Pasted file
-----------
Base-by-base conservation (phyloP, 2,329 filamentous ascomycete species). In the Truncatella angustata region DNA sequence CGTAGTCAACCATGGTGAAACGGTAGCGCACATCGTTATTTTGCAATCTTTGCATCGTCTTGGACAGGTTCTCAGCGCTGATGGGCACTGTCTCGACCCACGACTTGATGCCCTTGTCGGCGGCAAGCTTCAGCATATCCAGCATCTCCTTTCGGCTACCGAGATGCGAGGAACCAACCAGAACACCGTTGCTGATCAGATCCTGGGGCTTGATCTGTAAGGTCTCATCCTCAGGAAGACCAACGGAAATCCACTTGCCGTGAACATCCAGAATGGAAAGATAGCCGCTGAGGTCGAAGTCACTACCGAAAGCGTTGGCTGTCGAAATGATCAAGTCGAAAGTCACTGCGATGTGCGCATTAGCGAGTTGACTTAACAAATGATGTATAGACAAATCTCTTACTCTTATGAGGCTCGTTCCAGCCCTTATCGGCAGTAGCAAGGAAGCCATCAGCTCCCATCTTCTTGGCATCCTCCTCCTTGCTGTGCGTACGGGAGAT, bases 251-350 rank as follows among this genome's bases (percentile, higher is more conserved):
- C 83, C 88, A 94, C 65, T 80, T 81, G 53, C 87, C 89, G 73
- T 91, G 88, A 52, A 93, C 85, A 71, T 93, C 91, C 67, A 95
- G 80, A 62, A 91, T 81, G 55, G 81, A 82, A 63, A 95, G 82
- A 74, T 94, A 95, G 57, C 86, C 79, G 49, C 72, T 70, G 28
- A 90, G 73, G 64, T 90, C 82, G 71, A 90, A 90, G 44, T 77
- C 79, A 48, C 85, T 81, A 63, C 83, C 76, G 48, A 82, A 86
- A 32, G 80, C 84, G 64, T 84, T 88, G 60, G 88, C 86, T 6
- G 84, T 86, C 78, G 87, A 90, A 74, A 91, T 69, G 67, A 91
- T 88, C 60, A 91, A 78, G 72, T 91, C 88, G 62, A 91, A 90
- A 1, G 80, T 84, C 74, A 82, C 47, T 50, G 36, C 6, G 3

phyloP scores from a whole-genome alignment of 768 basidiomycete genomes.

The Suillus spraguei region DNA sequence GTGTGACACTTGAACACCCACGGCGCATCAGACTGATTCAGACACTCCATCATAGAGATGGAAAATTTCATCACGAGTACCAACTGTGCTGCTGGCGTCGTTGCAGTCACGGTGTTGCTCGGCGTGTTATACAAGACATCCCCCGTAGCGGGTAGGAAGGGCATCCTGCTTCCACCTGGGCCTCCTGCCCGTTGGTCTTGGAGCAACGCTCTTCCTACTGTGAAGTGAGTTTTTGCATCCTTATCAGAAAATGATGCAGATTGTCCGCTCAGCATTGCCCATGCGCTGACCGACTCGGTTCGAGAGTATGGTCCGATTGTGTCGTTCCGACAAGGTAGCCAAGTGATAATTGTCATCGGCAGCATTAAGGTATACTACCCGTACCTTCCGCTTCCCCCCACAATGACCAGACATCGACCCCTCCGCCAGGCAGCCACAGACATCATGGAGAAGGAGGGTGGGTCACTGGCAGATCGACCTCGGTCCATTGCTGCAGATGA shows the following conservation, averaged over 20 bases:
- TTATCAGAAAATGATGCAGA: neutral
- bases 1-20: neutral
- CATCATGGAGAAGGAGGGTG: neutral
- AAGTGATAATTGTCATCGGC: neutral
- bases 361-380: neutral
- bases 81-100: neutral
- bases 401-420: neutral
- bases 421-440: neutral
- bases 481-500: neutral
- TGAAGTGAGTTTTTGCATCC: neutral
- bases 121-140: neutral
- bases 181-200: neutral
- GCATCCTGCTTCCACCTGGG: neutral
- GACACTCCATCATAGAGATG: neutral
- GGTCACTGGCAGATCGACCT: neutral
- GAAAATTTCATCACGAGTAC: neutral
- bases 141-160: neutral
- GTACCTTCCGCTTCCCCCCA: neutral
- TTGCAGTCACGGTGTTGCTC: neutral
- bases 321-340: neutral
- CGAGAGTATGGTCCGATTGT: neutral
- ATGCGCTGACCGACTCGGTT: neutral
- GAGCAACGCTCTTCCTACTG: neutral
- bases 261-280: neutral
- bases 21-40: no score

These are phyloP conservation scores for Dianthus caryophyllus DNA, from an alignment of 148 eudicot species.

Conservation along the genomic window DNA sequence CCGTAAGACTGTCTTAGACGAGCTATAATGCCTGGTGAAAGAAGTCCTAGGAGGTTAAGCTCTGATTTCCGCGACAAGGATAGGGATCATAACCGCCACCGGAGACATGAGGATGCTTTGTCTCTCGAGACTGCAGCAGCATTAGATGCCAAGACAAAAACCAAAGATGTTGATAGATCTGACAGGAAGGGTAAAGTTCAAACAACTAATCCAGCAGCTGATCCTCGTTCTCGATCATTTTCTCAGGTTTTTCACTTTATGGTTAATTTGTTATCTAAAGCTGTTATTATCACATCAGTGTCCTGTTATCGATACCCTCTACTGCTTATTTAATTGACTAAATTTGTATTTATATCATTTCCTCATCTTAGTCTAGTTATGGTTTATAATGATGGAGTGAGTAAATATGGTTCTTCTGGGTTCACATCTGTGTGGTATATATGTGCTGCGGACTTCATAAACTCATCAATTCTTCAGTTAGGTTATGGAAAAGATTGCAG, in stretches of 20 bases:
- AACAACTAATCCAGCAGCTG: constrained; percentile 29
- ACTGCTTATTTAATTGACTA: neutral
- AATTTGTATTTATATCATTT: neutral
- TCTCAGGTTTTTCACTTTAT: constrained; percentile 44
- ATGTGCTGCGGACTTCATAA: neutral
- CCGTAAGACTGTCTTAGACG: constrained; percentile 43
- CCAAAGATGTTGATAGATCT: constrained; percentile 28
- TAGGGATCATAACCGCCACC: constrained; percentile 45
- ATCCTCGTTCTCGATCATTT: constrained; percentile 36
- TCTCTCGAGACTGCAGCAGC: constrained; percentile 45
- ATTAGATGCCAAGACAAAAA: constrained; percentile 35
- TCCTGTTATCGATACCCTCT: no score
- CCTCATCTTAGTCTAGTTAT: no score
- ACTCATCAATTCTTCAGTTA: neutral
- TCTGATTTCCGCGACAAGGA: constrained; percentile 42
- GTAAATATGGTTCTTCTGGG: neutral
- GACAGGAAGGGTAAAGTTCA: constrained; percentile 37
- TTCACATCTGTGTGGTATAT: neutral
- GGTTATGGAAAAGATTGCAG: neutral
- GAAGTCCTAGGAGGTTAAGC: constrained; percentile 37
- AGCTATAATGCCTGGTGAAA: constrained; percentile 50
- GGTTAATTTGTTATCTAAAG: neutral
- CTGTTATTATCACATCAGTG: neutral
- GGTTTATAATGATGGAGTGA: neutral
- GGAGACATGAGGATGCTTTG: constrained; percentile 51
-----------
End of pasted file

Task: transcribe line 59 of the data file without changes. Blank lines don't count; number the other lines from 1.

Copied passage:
- GGTTATGGAAAAGATTGCAG: neutral